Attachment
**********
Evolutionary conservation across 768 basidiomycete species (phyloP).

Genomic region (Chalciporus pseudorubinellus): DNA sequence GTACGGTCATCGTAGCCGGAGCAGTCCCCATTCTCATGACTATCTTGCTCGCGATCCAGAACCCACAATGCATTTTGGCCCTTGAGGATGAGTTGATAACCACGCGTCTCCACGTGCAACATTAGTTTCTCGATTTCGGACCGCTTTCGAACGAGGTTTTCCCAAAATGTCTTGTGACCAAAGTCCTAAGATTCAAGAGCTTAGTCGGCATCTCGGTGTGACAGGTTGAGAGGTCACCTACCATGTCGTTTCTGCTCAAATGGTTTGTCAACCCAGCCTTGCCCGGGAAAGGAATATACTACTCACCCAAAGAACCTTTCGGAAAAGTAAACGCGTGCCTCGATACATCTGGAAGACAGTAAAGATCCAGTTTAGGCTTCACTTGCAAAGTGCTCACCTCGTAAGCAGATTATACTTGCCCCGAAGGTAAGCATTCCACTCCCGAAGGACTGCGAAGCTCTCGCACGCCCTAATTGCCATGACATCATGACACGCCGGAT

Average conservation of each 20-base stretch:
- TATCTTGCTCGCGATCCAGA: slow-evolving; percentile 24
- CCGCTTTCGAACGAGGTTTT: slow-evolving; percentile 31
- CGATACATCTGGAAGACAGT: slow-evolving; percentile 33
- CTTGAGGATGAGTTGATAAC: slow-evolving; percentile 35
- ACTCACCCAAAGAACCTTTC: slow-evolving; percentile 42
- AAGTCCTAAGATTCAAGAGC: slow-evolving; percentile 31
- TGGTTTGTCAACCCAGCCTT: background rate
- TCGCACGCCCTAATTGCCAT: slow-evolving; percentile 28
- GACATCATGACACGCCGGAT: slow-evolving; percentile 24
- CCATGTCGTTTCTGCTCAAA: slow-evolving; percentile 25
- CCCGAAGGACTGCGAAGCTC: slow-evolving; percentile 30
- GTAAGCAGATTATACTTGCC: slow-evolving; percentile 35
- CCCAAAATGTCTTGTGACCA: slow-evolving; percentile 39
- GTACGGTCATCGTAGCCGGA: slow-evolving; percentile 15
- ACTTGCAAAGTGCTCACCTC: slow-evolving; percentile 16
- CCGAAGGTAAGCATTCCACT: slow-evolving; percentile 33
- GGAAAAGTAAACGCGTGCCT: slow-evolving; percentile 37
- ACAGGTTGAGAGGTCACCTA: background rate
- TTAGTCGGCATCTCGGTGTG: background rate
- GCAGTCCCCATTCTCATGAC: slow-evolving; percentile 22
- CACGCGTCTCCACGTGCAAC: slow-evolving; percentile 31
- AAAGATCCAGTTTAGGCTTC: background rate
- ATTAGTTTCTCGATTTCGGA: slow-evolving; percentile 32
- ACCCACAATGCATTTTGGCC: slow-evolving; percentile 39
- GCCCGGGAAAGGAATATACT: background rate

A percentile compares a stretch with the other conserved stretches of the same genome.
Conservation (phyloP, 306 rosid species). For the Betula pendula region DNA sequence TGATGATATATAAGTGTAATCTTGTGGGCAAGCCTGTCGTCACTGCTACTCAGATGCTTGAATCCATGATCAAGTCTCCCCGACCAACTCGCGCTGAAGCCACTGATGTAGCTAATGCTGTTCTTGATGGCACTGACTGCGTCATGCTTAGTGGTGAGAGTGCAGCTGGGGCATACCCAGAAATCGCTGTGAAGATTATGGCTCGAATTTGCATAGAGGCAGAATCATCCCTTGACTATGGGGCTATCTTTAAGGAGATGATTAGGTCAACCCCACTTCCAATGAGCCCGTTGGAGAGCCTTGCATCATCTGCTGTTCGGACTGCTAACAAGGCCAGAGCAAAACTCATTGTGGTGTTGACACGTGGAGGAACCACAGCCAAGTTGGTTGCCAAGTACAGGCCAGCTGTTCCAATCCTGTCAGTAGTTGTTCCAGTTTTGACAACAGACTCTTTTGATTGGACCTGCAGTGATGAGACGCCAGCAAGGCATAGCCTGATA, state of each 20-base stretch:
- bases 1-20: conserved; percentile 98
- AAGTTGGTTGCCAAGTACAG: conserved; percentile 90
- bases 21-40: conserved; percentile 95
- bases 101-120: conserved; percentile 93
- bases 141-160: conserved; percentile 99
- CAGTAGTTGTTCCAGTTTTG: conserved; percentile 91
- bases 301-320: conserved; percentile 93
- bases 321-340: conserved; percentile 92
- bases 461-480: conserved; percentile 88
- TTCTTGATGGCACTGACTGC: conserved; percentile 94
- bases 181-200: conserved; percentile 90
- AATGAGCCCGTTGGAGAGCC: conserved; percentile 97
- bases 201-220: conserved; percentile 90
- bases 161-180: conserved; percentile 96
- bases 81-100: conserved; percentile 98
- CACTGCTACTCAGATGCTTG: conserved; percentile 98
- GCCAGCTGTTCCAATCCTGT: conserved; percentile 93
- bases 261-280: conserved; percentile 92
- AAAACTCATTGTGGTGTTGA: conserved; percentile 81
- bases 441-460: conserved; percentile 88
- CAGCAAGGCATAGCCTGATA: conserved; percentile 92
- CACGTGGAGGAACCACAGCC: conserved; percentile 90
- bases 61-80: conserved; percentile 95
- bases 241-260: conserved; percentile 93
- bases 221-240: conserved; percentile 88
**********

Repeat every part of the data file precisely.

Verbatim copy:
Evolutionary conservation across 768 basidiomycete species (phyloP).

Genomic region (Chalciporus pseudorubinellus): DNA sequence GTACGGTCATCGTAGCCGGAGCAGTCCCCATTCTCATGACTATCTTGCTCGCGATCCAGAACCCACAATGCATTTTGGCCCTTGAGGATGAGTTGATAACCACGCGTCTCCACGTGCAACATTAGTTTCTCGATTTCGGACCGCTTTCGAACGAGGTTTTCCCAAAATGTCTTGTGACCAAAGTCCTAAGATTCAAGAGCTTAGTCGGCATCTCGGTGTGACAGGTTGAGAGGTCACCTACCATGTCGTTTCTGCTCAAATGGTTTGTCAACCCAGCCTTGCCCGGGAAAGGAATATACTACTCACCCAAAGAACCTTTCGGAAAAGTAAACGCGTGCCTCGATACATCTGGAAGACAGTAAAGATCCAGTTTAGGCTTCACTTGCAAAGTGCTCACCTCGTAAGCAGATTATACTTGCCCCGAAGGTAAGCATTCCACTCCCGAAGGACTGCGAAGCTCTCGCACGCCCTAATTGCCATGACATCATGACACGCCGGAT

Average conservation of each 20-base stretch:
- TATCTTGCTCGCGATCCAGA: slow-evolving; percentile 24
- CCGCTTTCGAACGAGGTTTT: slow-evolving; percentile 31
- CGATACATCTGGAAGACAGT: slow-evolving; percentile 33
- CTTGAGGATGAGTTGATAAC: slow-evolving; percentile 35
- ACTCACCCAAAGAACCTTTC: slow-evolving; percentile 42
- AAGTCCTAAGATTCAAGAGC: slow-evolving; percentile 31
- TGGTTTGTCAACCCAGCCTT: background rate
- TCGCACGCCCTAATTGCCAT: slow-evolving; percentile 28
- GACATCATGACACGCCGGAT: slow-evolving; percentile 24
- CCATGTCGTTTCTGCTCAAA: slow-evolving; percentile 25
- CCCGAAGGACTGCGAAGCTC: slow-evolving; percentile 30
- GTAAGCAGATTATACTTGCC: slow-evolving; percentile 35
- CCCAAAATGTCTTGTGACCA: slow-evolving; percentile 39
- GTACGGTCATCGTAGCCGGA: slow-evolving; percentile 15
- ACTTGCAAAGTGCTCACCTC: slow-evolving; percentile 16
- CCGAAGGTAAGCATTCCACT: slow-evolving; percentile 33
- GGAAAAGTAAACGCGTGCCT: slow-evolving; percentile 37
- ACAGGTTGAGAGGTCACCTA: background rate
- TTAGTCGGCATCTCGGTGTG: background rate
- GCAGTCCCCATTCTCATGAC: slow-evolving; percentile 22
- CACGCGTCTCCACGTGCAAC: slow-evolving; percentile 31
- AAAGATCCAGTTTAGGCTTC: background rate
- ATTAGTTTCTCGATTTCGGA: slow-evolving; percentile 32
- ACCCACAATGCATTTTGGCC: slow-evolving; percentile 39
- GCCCGGGAAAGGAATATACT: background rate

A percentile compares a stretch with the other conserved stretches of the same genome.
Conservation (phyloP, 306 rosid species). For the Betula pendula region DNA sequence TGATGATATATAAGTGTAATCTTGTGGGCAAGCCTGTCGTCACTGCTACTCAGATGCTTGAATCCATGATCAAGTCTCCCCGACCAACTCGCGCTGAAGCCACTGATGTAGCTAATGCTGTTCTTGATGGCACTGACTGCGTCATGCTTAGTGGTGAGAGTGCAGCTGGGGCATACCCAGAAATCGCTGTGAAGATTATGGCTCGAATTTGCATAGAGGCAGAATCATCCCTTGACTATGGGGCTATCTTTAAGGAGATGATTAGGTCAACCCCACTTCCAATGAGCCCGTTGGAGAGCCTTGCATCATCTGCTGTTCGGACTGCTAACAAGGCCAGAGCAAAACTCATTGTGGTGTTGACACGTGGAGGAACCACAGCCAAGTTGGTTGCCAAGTACAGGCCAGCTGTTCCAATCCTGTCAGTAGTTGTTCCAGTTTTGACAACAGACTCTTTTGATTGGACCTGCAGTGATGAGACGCCAGCAAGGCATAGCCTGATA, state of each 20-base stretch:
- bases 1-20: conserved; percentile 98
- AAGTTGGTTGCCAAGTACAG: conserved; percentile 90
- bases 21-40: conserved; percentile 95
- bases 101-120: conserved; percentile 93
- bases 141-160: conserved; percentile 99
- CAGTAGTTGTTCCAGTTTTG: conserved; percentile 91
- bases 301-320: conserved; percentile 93
- bases 321-340: conserved; percentile 92
- bases 461-480: conserved; percentile 88
- TTCTTGATGGCACTGACTGC: conserved; percentile 94
- bases 181-200: conserved; percentile 90
- AATGAGCCCGTTGGAGAGCC: conserved; percentile 97
- bases 201-220: conserved; percentile 90
- bases 161-180: conserved; percentile 96
- bases 81-100: conserved; percentile 98
- CACTGCTACTCAGATGCTTG: conserved; percentile 98
- GCCAGCTGTTCCAATCCTGT: conserved; percentile 93
- bases 261-280: conserved; percentile 92
- AAAACTCATTGTGGTGTTGA: conserved; percentile 81
- bases 441-460: conserved; percentile 88
- CAGCAAGGCATAGCCTGATA: conserved; percentile 92
- CACGTGGAGGAACCACAGCC: conserved; percentile 90
- bases 61-80: conserved; percentile 95
- bases 241-260: conserved; percentile 93
- bases 221-240: conserved; percentile 88